Santosh Kurinec, professor of electrical and microelectronic engineering at RIT, was the keynote speaker at the National Science Foundation-King Abdullah University of Science and Technology annual conference on Electronic Materials, Devices and Systems for a Sustainable Future. More than 200 scientists, researchers, university faculty and graduate students attended the conference that took place in Thuwal, Saudi Arabia, in late March.
Her talk focused on how universities and companies are driving new product development, incorporating sustainability efforts as well as advanced memory technologies for “big data” and the Internet of Things. She also was on a panel of female scientists to discuss careers in STEM fields, work-life balance and mentoring future professionals.
This was the first time Kurinec participated in the event and traveled in Saudi Arabia. She was international chair of the conference, an invited position, and sponsored several faculty through the National Science Foundation’s Bright Minds Award. The award is given to provide funding to six junior faculty members, researchers and graduating students for the conference and research symposium.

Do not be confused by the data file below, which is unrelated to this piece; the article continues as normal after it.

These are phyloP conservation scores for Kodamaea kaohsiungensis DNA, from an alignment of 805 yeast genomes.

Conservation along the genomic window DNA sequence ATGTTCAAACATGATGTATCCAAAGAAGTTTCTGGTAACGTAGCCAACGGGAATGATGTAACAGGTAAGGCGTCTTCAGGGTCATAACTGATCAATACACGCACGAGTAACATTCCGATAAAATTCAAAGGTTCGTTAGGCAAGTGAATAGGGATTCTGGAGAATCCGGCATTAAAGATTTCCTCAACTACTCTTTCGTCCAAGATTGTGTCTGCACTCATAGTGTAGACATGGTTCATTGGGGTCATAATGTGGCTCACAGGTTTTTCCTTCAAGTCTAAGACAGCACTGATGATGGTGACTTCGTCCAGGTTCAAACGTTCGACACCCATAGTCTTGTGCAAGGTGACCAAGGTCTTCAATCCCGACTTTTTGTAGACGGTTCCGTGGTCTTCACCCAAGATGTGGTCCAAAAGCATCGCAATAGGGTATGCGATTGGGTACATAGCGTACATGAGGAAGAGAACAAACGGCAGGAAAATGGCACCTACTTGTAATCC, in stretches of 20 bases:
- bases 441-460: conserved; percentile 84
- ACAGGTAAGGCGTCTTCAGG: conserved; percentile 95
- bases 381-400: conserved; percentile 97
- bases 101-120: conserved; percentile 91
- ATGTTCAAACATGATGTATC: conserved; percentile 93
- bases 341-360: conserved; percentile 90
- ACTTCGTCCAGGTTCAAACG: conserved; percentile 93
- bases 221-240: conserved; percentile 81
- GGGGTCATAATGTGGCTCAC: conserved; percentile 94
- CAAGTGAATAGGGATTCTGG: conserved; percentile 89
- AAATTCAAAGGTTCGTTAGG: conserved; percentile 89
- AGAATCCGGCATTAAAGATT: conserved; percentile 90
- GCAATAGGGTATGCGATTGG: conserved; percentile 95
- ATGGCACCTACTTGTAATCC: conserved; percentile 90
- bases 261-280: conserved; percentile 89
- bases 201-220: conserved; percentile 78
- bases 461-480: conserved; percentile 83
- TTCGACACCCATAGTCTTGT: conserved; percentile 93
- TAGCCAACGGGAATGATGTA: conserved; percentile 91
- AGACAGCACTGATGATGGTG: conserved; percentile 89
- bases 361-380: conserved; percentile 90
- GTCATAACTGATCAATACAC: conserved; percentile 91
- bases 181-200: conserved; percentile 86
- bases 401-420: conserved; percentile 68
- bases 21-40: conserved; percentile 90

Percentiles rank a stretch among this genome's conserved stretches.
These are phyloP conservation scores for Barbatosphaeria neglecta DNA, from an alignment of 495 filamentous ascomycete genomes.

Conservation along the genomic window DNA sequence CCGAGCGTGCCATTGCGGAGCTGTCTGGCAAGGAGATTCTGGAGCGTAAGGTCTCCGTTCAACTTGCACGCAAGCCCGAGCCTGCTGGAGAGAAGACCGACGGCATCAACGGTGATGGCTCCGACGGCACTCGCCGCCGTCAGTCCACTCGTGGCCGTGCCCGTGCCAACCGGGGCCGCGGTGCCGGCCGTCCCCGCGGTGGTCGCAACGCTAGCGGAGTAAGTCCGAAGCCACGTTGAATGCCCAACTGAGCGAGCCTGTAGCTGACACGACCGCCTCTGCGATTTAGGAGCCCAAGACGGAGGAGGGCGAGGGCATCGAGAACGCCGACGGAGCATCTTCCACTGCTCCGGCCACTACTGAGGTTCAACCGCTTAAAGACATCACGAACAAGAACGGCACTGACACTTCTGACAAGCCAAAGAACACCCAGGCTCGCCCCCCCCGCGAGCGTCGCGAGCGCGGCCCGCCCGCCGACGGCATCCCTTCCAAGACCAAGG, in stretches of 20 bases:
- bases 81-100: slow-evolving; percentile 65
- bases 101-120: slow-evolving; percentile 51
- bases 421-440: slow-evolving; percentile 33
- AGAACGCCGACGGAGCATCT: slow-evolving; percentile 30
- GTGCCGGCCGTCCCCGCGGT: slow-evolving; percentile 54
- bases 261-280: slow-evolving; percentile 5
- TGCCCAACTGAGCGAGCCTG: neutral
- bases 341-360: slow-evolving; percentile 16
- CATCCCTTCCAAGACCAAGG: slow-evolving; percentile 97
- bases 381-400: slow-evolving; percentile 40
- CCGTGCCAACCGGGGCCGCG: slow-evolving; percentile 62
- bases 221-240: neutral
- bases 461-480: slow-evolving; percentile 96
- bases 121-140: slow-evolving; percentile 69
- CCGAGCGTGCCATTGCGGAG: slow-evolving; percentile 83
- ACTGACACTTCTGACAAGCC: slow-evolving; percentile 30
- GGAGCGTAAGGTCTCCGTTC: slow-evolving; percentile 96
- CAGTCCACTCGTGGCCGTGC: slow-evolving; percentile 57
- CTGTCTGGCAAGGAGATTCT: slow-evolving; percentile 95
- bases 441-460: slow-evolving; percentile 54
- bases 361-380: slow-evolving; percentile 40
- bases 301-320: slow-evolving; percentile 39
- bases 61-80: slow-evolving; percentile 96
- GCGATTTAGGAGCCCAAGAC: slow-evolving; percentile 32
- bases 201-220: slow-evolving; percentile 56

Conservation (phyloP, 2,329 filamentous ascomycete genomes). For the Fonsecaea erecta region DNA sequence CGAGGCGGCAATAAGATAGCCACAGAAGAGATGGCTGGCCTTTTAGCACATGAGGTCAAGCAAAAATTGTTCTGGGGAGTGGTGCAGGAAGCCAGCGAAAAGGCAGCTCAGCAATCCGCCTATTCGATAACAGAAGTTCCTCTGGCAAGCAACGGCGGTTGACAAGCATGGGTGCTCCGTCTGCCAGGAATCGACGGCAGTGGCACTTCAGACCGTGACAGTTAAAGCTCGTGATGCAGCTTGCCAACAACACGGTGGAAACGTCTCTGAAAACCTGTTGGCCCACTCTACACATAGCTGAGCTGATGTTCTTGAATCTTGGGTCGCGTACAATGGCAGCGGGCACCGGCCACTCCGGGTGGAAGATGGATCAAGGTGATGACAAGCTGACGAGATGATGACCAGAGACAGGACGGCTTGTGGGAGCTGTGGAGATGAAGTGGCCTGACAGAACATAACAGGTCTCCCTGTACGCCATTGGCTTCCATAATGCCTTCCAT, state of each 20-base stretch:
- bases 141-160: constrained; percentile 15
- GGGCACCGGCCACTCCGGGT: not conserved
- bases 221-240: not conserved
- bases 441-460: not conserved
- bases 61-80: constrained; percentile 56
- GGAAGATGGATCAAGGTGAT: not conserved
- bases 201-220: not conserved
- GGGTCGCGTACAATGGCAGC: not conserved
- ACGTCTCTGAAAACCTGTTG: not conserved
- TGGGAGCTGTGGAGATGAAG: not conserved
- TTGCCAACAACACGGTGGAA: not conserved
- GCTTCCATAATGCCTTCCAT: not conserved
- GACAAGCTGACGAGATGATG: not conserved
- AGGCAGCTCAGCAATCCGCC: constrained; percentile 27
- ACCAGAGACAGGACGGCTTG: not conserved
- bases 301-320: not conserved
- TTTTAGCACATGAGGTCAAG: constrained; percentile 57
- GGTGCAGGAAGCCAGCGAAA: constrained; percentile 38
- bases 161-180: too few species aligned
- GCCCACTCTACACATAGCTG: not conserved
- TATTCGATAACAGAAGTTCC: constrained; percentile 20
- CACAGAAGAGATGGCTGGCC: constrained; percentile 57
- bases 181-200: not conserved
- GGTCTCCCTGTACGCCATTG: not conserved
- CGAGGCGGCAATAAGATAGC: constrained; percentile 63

Saudi Arabia is a traditional, culturally-rich and modern country, Kurinec explained, but the conference participants, especially the female faculty-researchers from Saudi Arabia, had similar concerns as their U.S. peers about how to advance women in engineering and research professions.
“I came across highly dedicated women graduate students, passionate about their research,” said Kurinec, who will be working on student and faculty-researcher exchanges between KAUST and RIT. “KAUST is a world-class research and development university that attracts researchers from all over the world. I was very impressed by their semiconductor fabrication and materials characterization capabilities.”
At RIT, Kurinec and the faculty-researchers in the microelectronic engineering department, part of the university’s Kate Gleason College of Engineering, are focused on reducing the cost of solar cells by replacing silver, a substance used for contacts in solar cell metallization, with copper. The National Science Foundation’s Industry and University Cooperative Research Center, Silicon Solar Consortium, support these key projects; the latter is based at Georgia Tech and North Carolina State University. Kurinec and her research team are part of this center.